Gloucester, Georgetown lead plunge in house prices
Prices of homes that were sold plunged in January north of Boston, where declines in some communities exceeded the statewide average of 20.2 percent, a seven-year low, according to new data from The Warren Group of Boston.
Gloucester's home prices dropped 55.9 percent, to $249,000, compared with $564,000 in January 2008. Newburyport's median price dropped 33.2 percent, to $369,000, compared with $552,5000 last January. Peabody posted an 18.8 percent decline, to $270,000, compared with $332,500 a year ago.
The median price is the number at which half of the homes sold above - and half below. Statewide, the average median price declined 20.2 percent, from $325,000 in January 2008, to $259,250, the lowest it has been since March 2002, according to The Warren Group.
"This is really a slow start to this year's housing market," said Timothy M. Warren, the company's chief executive. Unemployment and foreclosures have contributed to the drop in both median prices and sales. Sales of single-family homes dropped 10.3 percent in January, the most recent month for which data is available.
More modest declines were recorded in Amesbury, which had a 7.6 percent drop, to $300,000, compared with $325,000 last January. Everett and Lynn, cities hard hit by foreclosures, had minimal changes. Everett's median price dropped 1.7 percent, to $275,000, compared with $280,000 a year ago. Lynn had a 2.1 percent decline, to $186,000, from $190,000 last year.
Towns where the housing stock is smaller and less diverse, had some of the steepest losses. In Georgetown, the median price dropped 55.8 percent, to $249,000, compared with $564,000 in January 2008. Saugus suffered an 18.4 percent decline, to $274,000, compared with $336,160, while Winthrop had a 26.7 percent drop, to $268,000, from $366,050.
"Anyone looking for a job is welcome," said Larry Snow, a business service representative at ValleyWorks, which is run by the Merrimack Valley Workforce Investment Board in Lawrence. "Given how the economy is, we're expecting a lot of people."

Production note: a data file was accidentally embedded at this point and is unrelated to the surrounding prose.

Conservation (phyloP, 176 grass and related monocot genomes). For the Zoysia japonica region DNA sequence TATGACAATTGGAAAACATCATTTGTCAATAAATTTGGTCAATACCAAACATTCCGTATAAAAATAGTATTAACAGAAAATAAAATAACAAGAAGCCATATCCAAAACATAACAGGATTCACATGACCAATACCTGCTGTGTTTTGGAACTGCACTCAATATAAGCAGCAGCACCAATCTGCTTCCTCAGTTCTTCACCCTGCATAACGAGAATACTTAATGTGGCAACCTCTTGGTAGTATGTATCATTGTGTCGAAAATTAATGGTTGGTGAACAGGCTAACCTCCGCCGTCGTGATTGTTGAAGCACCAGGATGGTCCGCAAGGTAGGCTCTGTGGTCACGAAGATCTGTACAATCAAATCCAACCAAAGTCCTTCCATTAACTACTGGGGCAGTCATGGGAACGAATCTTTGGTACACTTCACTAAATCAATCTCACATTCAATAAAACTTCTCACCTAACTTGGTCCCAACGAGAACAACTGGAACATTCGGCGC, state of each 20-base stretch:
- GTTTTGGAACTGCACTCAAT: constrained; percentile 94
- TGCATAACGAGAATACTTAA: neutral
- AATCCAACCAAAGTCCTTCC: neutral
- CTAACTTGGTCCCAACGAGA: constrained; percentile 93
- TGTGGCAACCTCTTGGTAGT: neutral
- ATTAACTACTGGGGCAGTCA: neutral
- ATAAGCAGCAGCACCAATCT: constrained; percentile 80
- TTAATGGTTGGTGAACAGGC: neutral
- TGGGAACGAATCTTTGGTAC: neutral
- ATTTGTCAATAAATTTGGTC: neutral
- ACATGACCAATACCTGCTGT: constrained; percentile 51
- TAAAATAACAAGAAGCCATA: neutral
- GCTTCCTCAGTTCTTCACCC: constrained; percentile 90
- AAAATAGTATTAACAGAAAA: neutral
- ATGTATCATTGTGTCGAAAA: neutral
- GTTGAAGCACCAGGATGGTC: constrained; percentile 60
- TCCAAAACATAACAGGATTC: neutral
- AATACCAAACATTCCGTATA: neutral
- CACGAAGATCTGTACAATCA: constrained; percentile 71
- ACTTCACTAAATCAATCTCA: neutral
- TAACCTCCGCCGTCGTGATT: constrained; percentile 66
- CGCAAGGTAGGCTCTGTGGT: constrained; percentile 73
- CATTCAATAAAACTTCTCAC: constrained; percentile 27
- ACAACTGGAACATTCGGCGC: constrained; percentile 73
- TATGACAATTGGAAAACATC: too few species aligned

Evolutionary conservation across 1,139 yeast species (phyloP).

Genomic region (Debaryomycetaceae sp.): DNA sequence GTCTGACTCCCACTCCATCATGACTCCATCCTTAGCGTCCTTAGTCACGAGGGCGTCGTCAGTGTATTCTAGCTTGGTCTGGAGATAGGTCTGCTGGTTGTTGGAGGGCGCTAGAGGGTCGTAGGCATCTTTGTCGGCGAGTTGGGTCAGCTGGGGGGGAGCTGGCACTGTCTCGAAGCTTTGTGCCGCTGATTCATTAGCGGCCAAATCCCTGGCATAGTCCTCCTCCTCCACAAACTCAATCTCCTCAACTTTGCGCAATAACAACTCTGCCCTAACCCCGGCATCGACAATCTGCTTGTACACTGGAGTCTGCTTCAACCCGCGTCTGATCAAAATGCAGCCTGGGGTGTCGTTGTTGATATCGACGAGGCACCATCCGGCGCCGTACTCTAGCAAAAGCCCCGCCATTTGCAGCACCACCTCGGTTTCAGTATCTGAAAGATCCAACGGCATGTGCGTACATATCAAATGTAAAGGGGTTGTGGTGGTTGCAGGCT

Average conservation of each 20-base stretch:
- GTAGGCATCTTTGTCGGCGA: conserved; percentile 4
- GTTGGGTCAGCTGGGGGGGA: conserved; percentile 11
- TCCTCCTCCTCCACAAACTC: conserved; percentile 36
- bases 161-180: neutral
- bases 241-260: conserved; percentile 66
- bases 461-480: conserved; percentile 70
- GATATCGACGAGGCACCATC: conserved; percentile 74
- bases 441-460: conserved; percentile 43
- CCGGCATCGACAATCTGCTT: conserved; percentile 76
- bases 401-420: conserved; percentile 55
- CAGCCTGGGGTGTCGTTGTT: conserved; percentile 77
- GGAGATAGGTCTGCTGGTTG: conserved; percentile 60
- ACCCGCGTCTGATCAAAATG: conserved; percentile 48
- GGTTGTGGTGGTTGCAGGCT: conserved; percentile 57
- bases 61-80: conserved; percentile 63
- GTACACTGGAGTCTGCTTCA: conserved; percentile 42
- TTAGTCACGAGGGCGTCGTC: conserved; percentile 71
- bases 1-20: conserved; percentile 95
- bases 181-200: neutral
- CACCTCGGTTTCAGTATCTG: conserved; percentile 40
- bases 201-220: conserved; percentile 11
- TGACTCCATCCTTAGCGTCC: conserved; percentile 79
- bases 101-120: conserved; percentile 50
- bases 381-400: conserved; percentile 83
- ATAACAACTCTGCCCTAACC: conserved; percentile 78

UPS is hiring part-time package handlers at locations in Lynnfield and Chelmsford. The positions also come with benefits, Snow said. Raytheon needs to hire 100 assemblers to work on its missile production line in Andover and Tewskbury. Starting pay is $12 to $15, Snow said. Verizon has openings for sales and customer service representatives in Andover. In Wilmington, Frito-Lay has openings for sales and delivery jobs, with pay starting at $600 per week for drivers, Snow said.
"We've been surprised by some of the offerings," he said. "This is a very good opportunity for those companies that are hiring to meet people."
The Entrepreneurial Training Program at Northern Essex Community College still has openings for its new session Tuesday. The 20-week program covers finance, marketing, legal issues, networking, sales, and other issues.
People who have been laid off from jobs may qualify for tuition assistance. Veterans, reservists, or their dependents may also qualify for federal assistance.
The program will meet at the college's Corporate and Community Education Center in North Andover. Contact Diane Zold-Gross at 978-659-1221 or email@example.com or Dianne Lahaye at 978-659-1222 or firstname.lastname@example.org.
The Enterprise Center at Salem State College on Tuesday will present a free seminar, Maximizing Your Website. It is the second of four free technology seminars planned this month. Other upcoming sessions are March 19, Transform Your Company With Mobile Technology; and March 24, Leveraging Social Media for Your Business. All sessions run from 8:30 to 10:30 a.m. at the center, located on the college's central campus on Loring Avenue.
Kathy McCabe can be reached at email@example.com.